Tools are inherent to our jobs, inherent to how we solve the problems we face each day. Our comfort level with the set of tools that are available to us, and our ability to adapt to new tools as they evolve and shape our thoughts and ideas. The availability of collective knowledge within the palm of your hand combined with the collaboration across organization and company boundaries through open source software is dramatically disrupting the status quo of work. Companies mired in managing infrastructure configuration management by hand with unknown numbers of divergent systems, unable to quickly change and respond to market demands will struggle against their counterparts who have managed to contain their complexity on one axis through infrastructure automation. While it is possible to manage servers by hand, or even artisinally crafted shell scripts, a proper configuration management tool is
invaluable especially as your environment and team changes.
Even the best software developers will struggle if they are working in an environment without a version control system in place. Tools matter in that not having them, or using them incorrectly, can destroy the effectiveness of even the most intelligent and empathetic of engineers. The consideration you give to the tools you use in your organization will reflect in the overall organization’s success. You’ll find that what is a good tool for some teams might not be a good one for others. The strength of tools comes from how well they fit the needs of the the people or groups using them. If you don’t need feature X, its presence won’t be a selling point when considering which tool your organization should use. Especially in larger organizations with teams numbering in the dozens, finding one tool that meets the needs of every team will be increasingly difficult. You will have to strike a balance between deciding on one tool that will be used across the entire company consistently and allowing more freedom of choice among individual teams. There are benefits to both the consistency and manageability that comes from having only one tool in use in an organization, and also from allowing teams to pick specific tools that work best for then.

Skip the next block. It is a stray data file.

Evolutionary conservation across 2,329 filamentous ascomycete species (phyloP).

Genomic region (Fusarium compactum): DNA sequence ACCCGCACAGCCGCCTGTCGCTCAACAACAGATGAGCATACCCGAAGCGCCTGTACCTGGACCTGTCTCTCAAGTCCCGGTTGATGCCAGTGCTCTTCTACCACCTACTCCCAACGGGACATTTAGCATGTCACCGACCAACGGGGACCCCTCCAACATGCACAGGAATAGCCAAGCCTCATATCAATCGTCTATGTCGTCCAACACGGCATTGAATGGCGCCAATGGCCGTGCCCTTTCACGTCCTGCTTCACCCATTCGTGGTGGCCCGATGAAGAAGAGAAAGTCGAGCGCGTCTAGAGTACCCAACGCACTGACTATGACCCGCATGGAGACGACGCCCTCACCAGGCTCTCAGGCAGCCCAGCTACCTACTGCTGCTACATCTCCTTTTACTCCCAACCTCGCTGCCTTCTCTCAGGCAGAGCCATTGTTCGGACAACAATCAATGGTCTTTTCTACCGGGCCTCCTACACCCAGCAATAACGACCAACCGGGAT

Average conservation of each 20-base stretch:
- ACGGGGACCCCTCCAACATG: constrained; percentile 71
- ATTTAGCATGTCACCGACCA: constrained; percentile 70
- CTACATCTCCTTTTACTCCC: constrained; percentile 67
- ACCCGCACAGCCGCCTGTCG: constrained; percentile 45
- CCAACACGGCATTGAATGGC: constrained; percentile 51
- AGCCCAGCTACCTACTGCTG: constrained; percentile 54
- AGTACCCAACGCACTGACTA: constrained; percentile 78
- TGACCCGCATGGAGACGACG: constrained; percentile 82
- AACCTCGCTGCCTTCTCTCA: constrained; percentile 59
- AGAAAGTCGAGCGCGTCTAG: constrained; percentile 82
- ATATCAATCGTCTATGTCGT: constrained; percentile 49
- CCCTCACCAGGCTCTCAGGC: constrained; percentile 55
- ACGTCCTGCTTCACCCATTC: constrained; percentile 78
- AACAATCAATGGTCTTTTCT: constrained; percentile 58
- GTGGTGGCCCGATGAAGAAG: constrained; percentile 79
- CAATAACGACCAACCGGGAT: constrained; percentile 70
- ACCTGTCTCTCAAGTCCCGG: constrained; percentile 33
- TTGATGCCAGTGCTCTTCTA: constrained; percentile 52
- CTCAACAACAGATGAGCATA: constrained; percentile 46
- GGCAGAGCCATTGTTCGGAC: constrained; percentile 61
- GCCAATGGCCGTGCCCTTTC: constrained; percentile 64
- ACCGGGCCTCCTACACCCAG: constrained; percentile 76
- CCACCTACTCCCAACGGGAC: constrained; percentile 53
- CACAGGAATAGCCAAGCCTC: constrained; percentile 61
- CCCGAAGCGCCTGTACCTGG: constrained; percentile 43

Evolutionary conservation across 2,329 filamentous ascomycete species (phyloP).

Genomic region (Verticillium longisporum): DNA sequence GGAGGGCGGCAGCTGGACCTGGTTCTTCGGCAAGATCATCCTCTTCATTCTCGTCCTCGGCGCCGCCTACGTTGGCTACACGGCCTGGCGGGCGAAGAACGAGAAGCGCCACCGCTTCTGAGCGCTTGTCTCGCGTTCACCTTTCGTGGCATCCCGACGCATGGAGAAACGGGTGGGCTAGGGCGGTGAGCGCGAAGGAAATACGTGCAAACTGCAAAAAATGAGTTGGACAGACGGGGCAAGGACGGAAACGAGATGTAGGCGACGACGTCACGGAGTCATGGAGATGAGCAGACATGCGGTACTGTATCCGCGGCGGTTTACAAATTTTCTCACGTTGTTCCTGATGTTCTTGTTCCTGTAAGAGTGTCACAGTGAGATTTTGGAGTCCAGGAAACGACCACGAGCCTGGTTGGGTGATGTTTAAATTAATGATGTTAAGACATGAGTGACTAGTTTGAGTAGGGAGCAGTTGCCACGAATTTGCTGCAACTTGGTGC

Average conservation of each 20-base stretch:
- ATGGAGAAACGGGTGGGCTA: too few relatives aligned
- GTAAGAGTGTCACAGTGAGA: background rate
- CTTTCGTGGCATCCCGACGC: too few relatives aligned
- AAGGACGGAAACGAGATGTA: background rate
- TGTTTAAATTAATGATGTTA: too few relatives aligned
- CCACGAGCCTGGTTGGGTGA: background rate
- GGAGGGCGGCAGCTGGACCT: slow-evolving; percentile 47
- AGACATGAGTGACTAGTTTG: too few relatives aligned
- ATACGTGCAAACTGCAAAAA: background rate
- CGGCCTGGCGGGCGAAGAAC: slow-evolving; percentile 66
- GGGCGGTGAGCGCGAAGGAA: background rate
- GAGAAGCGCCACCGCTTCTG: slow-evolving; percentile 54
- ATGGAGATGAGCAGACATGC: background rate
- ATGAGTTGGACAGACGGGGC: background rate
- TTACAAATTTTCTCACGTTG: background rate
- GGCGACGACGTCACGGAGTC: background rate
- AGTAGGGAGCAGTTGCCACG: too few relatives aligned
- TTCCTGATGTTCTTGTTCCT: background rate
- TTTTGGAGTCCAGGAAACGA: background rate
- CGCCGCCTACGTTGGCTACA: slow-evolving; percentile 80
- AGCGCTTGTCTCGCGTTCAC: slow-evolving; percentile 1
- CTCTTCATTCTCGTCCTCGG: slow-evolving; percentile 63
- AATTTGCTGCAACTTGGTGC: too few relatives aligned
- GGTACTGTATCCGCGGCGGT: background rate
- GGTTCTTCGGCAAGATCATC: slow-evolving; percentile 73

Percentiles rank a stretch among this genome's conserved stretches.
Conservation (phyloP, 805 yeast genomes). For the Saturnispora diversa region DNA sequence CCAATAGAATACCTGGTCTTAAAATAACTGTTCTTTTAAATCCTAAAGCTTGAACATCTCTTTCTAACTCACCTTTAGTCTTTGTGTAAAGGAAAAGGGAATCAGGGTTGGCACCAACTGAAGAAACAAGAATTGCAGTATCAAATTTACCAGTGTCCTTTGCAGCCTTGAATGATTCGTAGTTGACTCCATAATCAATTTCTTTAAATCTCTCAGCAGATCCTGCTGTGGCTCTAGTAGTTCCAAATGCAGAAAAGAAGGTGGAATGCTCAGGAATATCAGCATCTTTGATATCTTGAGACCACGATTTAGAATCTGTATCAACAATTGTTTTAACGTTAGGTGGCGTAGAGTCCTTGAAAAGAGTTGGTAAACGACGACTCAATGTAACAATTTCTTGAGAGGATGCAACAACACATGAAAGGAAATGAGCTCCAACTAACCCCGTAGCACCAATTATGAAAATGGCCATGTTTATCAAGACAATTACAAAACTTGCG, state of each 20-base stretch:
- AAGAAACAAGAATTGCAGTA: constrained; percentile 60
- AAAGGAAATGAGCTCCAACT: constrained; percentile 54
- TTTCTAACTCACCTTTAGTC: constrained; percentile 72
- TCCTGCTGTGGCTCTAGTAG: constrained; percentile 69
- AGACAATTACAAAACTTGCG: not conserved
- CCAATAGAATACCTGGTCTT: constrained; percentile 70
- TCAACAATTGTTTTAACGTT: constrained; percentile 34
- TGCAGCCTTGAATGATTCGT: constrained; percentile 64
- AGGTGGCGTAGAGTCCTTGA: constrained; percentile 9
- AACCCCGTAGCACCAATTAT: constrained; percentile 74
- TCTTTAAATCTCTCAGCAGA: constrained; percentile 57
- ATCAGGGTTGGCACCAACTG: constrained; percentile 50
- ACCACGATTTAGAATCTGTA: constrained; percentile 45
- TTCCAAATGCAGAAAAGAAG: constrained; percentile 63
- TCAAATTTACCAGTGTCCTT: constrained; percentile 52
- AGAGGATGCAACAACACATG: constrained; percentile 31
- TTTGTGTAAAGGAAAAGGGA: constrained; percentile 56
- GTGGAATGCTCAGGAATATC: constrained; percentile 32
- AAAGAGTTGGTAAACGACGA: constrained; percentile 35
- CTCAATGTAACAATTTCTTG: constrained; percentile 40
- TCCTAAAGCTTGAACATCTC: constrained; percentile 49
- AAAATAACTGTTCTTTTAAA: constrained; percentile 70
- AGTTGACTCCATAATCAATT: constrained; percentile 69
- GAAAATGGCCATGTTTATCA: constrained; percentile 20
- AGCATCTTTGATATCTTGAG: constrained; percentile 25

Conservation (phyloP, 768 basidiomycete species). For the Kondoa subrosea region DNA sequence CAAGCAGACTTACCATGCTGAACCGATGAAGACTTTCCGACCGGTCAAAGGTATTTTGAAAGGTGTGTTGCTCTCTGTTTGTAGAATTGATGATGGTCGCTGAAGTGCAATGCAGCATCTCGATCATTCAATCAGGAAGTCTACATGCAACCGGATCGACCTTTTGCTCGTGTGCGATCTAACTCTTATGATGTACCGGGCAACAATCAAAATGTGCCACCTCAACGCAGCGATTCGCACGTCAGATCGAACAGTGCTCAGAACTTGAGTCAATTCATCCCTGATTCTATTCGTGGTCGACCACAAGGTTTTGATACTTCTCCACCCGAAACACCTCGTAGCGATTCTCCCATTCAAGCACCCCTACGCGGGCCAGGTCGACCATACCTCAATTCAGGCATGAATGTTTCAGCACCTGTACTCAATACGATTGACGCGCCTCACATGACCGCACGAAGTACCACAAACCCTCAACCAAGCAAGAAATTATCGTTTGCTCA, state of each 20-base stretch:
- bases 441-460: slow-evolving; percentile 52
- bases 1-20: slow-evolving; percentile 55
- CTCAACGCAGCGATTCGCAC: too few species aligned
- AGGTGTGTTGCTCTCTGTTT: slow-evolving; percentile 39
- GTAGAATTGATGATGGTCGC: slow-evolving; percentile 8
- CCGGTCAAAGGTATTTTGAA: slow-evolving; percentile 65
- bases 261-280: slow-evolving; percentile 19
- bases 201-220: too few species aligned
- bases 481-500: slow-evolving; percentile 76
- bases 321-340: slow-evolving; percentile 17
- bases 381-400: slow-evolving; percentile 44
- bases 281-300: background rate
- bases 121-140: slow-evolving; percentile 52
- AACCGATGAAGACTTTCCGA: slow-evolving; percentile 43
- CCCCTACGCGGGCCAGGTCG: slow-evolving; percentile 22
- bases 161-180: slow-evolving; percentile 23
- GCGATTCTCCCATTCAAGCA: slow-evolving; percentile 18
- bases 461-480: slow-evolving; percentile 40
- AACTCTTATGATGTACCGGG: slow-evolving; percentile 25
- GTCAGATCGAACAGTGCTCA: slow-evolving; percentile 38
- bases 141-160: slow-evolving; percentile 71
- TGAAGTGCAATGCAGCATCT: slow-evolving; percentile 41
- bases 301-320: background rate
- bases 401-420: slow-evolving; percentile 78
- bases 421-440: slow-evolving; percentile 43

Because DevOps is a cultural shift and collaboration (between development, operations and testing), there is no single “DevOps tool”: it is rather a set (or “DevOps toolchain”), consisting of multiple tools in the Delivery and Deployment pipelines. Generally, DevOps tools fit into one or more of these categories, which is reflective of the software development and delivery process:
- Plan – Planning Tools
- Code — Code development and review, version control tools, code merging;
- Build — Continuous integration tools, build status;
- Test — Test and results determine performance;
- Release — Change management, release approvals, release automation;
- Deploy — Infrastructure configuration and management, Infrastructure–as–Code tools;
- Operate and Monitor — Applications performance monitoring, end–user experience.
Though there are many tools available, certain categories of them are essential in the DevOps toolchain setup for use in an organization.
Tools such as Docker (containerization), Jenkins (continuous integration), Puppet (Infrastructure-as-Code) and Vagrant (virtualization platform)—among many others—are often used and frequently referenced in DevOps tooling discussions. Typical stages in a DevOps toolchain looks like this